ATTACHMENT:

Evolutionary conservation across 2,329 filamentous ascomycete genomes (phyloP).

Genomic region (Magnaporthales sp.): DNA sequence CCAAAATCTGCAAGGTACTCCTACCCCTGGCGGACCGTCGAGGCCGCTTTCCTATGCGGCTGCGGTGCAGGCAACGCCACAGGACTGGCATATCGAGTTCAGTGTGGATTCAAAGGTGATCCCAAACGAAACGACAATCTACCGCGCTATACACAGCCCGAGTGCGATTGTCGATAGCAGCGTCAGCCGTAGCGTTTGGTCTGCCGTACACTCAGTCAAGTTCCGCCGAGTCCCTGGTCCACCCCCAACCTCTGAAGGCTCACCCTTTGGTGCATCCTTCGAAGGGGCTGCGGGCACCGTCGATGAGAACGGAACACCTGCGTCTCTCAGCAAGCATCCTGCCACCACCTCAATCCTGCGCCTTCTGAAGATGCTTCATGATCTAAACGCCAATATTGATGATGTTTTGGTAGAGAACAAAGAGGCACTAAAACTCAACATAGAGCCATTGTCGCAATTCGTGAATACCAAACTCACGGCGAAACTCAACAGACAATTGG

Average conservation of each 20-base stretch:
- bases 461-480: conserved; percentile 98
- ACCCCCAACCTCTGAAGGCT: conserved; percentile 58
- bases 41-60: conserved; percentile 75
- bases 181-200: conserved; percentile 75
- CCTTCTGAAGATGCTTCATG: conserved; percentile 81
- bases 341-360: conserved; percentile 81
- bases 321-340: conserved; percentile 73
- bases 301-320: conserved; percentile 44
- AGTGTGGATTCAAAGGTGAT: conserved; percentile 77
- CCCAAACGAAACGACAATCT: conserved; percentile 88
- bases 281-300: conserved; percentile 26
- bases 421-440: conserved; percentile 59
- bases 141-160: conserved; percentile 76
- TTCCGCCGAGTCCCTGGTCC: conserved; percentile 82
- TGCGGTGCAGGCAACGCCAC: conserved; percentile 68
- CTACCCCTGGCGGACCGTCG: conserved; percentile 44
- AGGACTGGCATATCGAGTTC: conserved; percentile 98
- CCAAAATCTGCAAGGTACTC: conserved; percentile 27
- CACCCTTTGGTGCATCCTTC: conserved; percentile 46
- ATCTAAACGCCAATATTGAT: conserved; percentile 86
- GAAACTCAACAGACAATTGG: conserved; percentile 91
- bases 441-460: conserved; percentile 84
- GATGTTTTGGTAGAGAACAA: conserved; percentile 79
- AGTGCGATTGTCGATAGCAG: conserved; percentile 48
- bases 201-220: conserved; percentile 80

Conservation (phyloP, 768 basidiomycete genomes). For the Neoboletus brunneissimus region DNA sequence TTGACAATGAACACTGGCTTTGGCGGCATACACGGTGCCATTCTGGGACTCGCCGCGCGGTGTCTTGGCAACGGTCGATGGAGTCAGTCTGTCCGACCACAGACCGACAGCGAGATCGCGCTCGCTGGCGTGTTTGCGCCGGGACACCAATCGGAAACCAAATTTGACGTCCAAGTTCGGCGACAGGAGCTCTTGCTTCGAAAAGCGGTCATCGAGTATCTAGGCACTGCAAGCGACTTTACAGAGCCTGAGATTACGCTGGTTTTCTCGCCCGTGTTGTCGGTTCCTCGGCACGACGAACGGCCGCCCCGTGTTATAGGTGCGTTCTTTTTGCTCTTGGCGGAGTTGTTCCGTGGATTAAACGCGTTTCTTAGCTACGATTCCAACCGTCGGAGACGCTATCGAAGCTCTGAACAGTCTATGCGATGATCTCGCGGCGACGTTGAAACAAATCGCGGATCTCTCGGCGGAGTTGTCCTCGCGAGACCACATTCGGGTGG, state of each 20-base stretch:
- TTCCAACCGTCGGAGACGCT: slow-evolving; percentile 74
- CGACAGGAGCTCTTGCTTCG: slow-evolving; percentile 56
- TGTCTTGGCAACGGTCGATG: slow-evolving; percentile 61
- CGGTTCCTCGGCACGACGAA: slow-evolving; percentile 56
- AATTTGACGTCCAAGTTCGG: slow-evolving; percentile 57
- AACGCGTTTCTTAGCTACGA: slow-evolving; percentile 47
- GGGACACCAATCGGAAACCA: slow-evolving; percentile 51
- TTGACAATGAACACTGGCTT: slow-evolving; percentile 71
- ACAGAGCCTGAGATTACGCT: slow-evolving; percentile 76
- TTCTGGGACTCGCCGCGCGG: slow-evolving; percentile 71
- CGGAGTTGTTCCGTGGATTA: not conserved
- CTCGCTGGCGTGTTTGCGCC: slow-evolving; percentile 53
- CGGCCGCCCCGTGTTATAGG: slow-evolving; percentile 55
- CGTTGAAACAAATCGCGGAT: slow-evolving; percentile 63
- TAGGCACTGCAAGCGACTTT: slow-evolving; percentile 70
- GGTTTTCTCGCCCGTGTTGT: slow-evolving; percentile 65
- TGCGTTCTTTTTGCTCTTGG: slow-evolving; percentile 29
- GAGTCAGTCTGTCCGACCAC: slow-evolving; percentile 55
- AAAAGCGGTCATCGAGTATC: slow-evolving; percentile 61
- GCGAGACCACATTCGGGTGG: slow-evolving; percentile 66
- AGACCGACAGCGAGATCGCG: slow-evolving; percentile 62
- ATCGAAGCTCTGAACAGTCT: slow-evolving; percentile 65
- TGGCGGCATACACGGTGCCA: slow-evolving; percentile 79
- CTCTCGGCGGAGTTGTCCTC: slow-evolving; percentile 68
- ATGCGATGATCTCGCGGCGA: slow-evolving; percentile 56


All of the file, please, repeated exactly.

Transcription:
Evolutionary conservation across 2,329 filamentous ascomycete genomes (phyloP).

Genomic region (Magnaporthales sp.): DNA sequence CCAAAATCTGCAAGGTACTCCTACCCCTGGCGGACCGTCGAGGCCGCTTTCCTATGCGGCTGCGGTGCAGGCAACGCCACAGGACTGGCATATCGAGTTCAGTGTGGATTCAAAGGTGATCCCAAACGAAACGACAATCTACCGCGCTATACACAGCCCGAGTGCGATTGTCGATAGCAGCGTCAGCCGTAGCGTTTGGTCTGCCGTACACTCAGTCAAGTTCCGCCGAGTCCCTGGTCCACCCCCAACCTCTGAAGGCTCACCCTTTGGTGCATCCTTCGAAGGGGCTGCGGGCACCGTCGATGAGAACGGAACACCTGCGTCTCTCAGCAAGCATCCTGCCACCACCTCAATCCTGCGCCTTCTGAAGATGCTTCATGATCTAAACGCCAATATTGATGATGTTTTGGTAGAGAACAAAGAGGCACTAAAACTCAACATAGAGCCATTGTCGCAATTCGTGAATACCAAACTCACGGCGAAACTCAACAGACAATTGG

Average conservation of each 20-base stretch:
- bases 461-480: conserved; percentile 98
- ACCCCCAACCTCTGAAGGCT: conserved; percentile 58
- bases 41-60: conserved; percentile 75
- bases 181-200: conserved; percentile 75
- CCTTCTGAAGATGCTTCATG: conserved; percentile 81
- bases 341-360: conserved; percentile 81
- bases 321-340: conserved; percentile 73
- bases 301-320: conserved; percentile 44
- AGTGTGGATTCAAAGGTGAT: conserved; percentile 77
- CCCAAACGAAACGACAATCT: conserved; percentile 88
- bases 281-300: conserved; percentile 26
- bases 421-440: conserved; percentile 59
- bases 141-160: conserved; percentile 76
- TTCCGCCGAGTCCCTGGTCC: conserved; percentile 82
- TGCGGTGCAGGCAACGCCAC: conserved; percentile 68
- CTACCCCTGGCGGACCGTCG: conserved; percentile 44
- AGGACTGGCATATCGAGTTC: conserved; percentile 98
- CCAAAATCTGCAAGGTACTC: conserved; percentile 27
- CACCCTTTGGTGCATCCTTC: conserved; percentile 46
- ATCTAAACGCCAATATTGAT: conserved; percentile 86
- GAAACTCAACAGACAATTGG: conserved; percentile 91
- bases 441-460: conserved; percentile 84
- GATGTTTTGGTAGAGAACAA: conserved; percentile 79
- AGTGCGATTGTCGATAGCAG: conserved; percentile 48
- bases 201-220: conserved; percentile 80

Conservation (phyloP, 768 basidiomycete genomes). For the Neoboletus brunneissimus region DNA sequence TTGACAATGAACACTGGCTTTGGCGGCATACACGGTGCCATTCTGGGACTCGCCGCGCGGTGTCTTGGCAACGGTCGATGGAGTCAGTCTGTCCGACCACAGACCGACAGCGAGATCGCGCTCGCTGGCGTGTTTGCGCCGGGACACCAATCGGAAACCAAATTTGACGTCCAAGTTCGGCGACAGGAGCTCTTGCTTCGAAAAGCGGTCATCGAGTATCTAGGCACTGCAAGCGACTTTACAGAGCCTGAGATTACGCTGGTTTTCTCGCCCGTGTTGTCGGTTCCTCGGCACGACGAACGGCCGCCCCGTGTTATAGGTGCGTTCTTTTTGCTCTTGGCGGAGTTGTTCCGTGGATTAAACGCGTTTCTTAGCTACGATTCCAACCGTCGGAGACGCTATCGAAGCTCTGAACAGTCTATGCGATGATCTCGCGGCGACGTTGAAACAAATCGCGGATCTCTCGGCGGAGTTGTCCTCGCGAGACCACATTCGGGTGG, state of each 20-base stretch:
- TTCCAACCGTCGGAGACGCT: slow-evolving; percentile 74
- CGACAGGAGCTCTTGCTTCG: slow-evolving; percentile 56
- TGTCTTGGCAACGGTCGATG: slow-evolving; percentile 61
- CGGTTCCTCGGCACGACGAA: slow-evolving; percentile 56
- AATTTGACGTCCAAGTTCGG: slow-evolving; percentile 57
- AACGCGTTTCTTAGCTACGA: slow-evolving; percentile 47
- GGGACACCAATCGGAAACCA: slow-evolving; percentile 51
- TTGACAATGAACACTGGCTT: slow-evolving; percentile 71
- ACAGAGCCTGAGATTACGCT: slow-evolving; percentile 76
- TTCTGGGACTCGCCGCGCGG: slow-evolving; percentile 71
- CGGAGTTGTTCCGTGGATTA: not conserved
- CTCGCTGGCGTGTTTGCGCC: slow-evolving; percentile 53
- CGGCCGCCCCGTGTTATAGG: slow-evolving; percentile 55
- CGTTGAAACAAATCGCGGAT: slow-evolving; percentile 63
- TAGGCACTGCAAGCGACTTT: slow-evolving; percentile 70
- GGTTTTCTCGCCCGTGTTGT: slow-evolving; percentile 65
- TGCGTTCTTTTTGCTCTTGG: slow-evolving; percentile 29
- GAGTCAGTCTGTCCGACCAC: slow-evolving; percentile 55
- AAAAGCGGTCATCGAGTATC: slow-evolving; percentile 61
- GCGAGACCACATTCGGGTGG: slow-evolving; percentile 66
- AGACCGACAGCGAGATCGCG: slow-evolving; percentile 62
- ATCGAAGCTCTGAACAGTCT: slow-evolving; percentile 65
- TGGCGGCATACACGGTGCCA: slow-evolving; percentile 79
- CTCTCGGCGGAGTTGTCCTC: slow-evolving; percentile 68
- ATGCGATGATCTCGCGGCGA: slow-evolving; percentile 56